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devil duck

In which I build a ziggurat

The attentive reader will no doubt recall the sidewalk-repair saga. (The attentive reader needs to get a life.) One side effect of the sidewalk repair was a pile of leftover slate paving-stones in the back yard.

shalmestere has been suggesting for a while that we grow something in the narrow strip of dirt-and-gravel between the (concrete) back yard and the garage... but the slate was piled up there.

A few weeks ago I got an odd letter from the City Department of Environmental Protection. Seems they have a chronic problem with storm runoff overwhelming the sewer systems, and it occurred to somebody that if they could spread the rainwater over a longer period of time, they'd be fine. So they got a bunch of plastic barrels from an olive importer that didn't want to ship empty barrels back to Spain, drilled some holes in them, and dubbed them "household rain barrels", to be used to collect rainwater that can subsequently go onto lawns and gardens (presumably when it's dry and the sewers have lots of unused capacity). So they're giving away these rain barrels and kits to attach them to your gutter downspout, for free. Of course, if you want to run a garden hose from the barrel, it really ought to be elevated...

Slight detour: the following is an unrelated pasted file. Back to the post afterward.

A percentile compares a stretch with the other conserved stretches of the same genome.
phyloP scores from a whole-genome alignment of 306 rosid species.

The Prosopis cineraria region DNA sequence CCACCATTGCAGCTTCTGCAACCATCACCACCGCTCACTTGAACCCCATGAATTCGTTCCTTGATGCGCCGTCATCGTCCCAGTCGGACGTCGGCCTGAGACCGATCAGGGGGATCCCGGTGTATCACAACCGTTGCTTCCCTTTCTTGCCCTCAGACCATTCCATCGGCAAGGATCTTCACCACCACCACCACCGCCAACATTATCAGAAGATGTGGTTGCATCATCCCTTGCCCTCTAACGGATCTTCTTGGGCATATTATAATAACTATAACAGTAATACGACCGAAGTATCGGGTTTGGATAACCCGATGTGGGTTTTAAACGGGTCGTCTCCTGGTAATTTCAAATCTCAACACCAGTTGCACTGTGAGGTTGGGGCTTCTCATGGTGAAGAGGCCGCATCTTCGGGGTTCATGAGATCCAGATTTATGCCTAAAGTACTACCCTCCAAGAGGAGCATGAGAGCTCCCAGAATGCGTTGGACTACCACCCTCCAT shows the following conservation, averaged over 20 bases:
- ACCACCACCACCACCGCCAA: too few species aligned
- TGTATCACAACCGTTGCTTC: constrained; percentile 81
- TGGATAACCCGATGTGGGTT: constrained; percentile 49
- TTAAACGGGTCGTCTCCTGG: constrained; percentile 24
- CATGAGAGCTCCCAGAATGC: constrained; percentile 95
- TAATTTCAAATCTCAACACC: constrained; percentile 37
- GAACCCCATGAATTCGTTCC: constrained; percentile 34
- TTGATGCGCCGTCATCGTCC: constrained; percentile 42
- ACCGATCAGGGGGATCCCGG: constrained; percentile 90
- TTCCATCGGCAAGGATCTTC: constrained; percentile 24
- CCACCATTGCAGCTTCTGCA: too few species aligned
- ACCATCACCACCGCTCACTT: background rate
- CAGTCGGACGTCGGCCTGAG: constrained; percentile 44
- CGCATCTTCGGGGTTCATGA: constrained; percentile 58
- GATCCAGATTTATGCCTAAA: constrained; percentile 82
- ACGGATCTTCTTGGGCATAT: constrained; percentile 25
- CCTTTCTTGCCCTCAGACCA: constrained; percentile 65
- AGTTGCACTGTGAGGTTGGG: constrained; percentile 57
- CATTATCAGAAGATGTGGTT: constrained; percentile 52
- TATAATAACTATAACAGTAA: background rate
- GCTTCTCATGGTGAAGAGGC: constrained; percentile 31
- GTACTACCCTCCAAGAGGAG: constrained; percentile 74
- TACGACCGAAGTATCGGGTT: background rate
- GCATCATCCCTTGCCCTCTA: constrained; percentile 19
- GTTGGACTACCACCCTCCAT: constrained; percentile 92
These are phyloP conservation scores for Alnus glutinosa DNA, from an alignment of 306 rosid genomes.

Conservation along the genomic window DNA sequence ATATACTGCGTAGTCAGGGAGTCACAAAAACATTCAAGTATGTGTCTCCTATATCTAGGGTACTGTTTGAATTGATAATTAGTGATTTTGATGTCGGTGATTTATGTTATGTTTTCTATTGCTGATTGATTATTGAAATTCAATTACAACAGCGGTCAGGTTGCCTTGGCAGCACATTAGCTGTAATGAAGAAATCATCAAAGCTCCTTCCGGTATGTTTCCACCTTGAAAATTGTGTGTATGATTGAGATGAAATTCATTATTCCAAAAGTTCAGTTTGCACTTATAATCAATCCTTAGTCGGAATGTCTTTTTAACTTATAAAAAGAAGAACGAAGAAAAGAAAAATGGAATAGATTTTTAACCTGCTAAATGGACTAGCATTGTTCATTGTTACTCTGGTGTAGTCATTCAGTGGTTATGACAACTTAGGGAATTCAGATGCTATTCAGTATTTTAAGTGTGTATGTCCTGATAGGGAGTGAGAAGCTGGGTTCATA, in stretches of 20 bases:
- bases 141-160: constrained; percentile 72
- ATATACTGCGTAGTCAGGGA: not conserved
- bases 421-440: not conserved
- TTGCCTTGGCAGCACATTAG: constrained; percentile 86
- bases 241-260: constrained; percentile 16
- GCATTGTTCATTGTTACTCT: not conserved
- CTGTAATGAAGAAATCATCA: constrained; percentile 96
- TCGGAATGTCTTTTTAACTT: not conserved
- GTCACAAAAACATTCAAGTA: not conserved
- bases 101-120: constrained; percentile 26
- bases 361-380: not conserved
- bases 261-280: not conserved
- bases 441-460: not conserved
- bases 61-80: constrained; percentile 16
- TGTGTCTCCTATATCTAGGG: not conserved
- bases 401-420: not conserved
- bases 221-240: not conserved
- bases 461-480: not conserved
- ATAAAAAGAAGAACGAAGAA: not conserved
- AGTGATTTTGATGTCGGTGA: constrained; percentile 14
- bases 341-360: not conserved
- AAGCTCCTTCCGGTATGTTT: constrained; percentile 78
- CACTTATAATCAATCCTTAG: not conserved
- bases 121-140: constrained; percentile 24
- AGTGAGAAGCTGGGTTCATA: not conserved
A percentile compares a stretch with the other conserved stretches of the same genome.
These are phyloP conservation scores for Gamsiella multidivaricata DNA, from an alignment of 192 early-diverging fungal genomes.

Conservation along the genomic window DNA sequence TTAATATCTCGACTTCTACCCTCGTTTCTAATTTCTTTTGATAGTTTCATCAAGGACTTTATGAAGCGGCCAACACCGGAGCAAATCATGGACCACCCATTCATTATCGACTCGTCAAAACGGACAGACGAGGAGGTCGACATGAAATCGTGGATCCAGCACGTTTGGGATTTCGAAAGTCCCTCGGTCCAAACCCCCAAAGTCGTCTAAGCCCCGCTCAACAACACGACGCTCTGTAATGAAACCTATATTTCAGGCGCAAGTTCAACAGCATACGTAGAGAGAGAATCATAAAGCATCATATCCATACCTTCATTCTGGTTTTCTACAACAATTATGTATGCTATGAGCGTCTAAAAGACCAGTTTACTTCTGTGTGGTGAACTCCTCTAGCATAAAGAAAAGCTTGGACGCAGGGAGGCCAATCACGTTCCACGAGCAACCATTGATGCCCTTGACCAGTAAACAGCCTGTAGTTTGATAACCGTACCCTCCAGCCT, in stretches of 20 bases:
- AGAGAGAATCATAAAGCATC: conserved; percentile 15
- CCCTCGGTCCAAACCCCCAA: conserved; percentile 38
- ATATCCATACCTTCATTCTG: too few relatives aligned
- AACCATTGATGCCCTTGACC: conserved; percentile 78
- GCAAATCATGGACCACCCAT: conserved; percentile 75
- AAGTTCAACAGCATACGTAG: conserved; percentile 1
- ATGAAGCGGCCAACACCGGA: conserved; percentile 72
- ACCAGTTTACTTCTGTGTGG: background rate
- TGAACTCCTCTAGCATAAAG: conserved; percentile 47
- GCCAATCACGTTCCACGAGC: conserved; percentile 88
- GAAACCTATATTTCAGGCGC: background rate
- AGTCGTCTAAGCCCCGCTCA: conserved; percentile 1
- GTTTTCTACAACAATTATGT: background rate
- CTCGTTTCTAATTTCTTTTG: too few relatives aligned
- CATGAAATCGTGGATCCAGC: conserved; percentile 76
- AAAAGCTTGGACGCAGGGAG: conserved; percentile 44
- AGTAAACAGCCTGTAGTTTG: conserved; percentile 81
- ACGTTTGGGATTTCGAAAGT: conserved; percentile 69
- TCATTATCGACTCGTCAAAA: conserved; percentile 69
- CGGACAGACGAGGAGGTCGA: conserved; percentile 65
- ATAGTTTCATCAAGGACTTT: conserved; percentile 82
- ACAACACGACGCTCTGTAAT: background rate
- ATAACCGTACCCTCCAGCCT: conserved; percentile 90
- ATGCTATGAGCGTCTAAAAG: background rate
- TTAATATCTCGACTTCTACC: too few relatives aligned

So I decided to move the slate paving stones from one side of the yard to the other, so I could put the rain barrel on top of them, near the downspout, and also liberate some gardening space.

One little problem: there were four full-sized paving stones, weighing (if I'm doing the arithmetic right) an average of 300 pounds. In addition, I wanted the biggest one on the bottom, and they were actually in the order 1, 4, 2, 3, so it was going to take some shuffling.

Like a dummy, I didn't think to take pictures until I had moved the biggest stone into place. Here it is, with another "shuffled" stone leaning on the side of the house waiting for its place in the stack.

So how did this stone get into place? Well, remember from elementary school how the ancient Egyptians moved hundred-ton stones into place to build Pyramids? Conveniently, I had some two-foot lengths of plumbing pipe left over from building tent poles...

By the way, as any weightlifter will attest, it's often harder to put something down than to pick it up: once a stone is in place, how do you get the rollers out from under it?

Anyway, at this point there are two stones in place, and two more in the "shuffle", waiting to be moved into place.

The question is how to get the third on top of the first two. This required using not only several rollers, but two smaller pieces of paving stone as shims. Here's the third stone, more or less in place.

At least twice the rollers I had put onto the second stone to move the third into place decided to roll away on their own, invariably landing in an inaccessible place underneath something very heavy. So I chocked them with small pieces of gravel and scraps of aluminum.

Each successive stone is roughly twice as difficult to put in place as the previous one, but eventually the fourth one was in place.

And here's the rain barrel installed.

Take that, Cheops!

Comments

I have a life...it partly involves reading what my friends are up to...
I have been wanting just such a rain barrel, how do i go about requesting one free for nothing?

I don't think you do.

Probably watering the lawn and the quince trees; we don't do a lot of dyeing that calls for rainwater.

In its first test after installation, the barrel filled up to the brim in one rainstorm. Fortunately, I think it's not supposed to rain for the next two weeks, so we may have an opportunity to use that up on the lawn.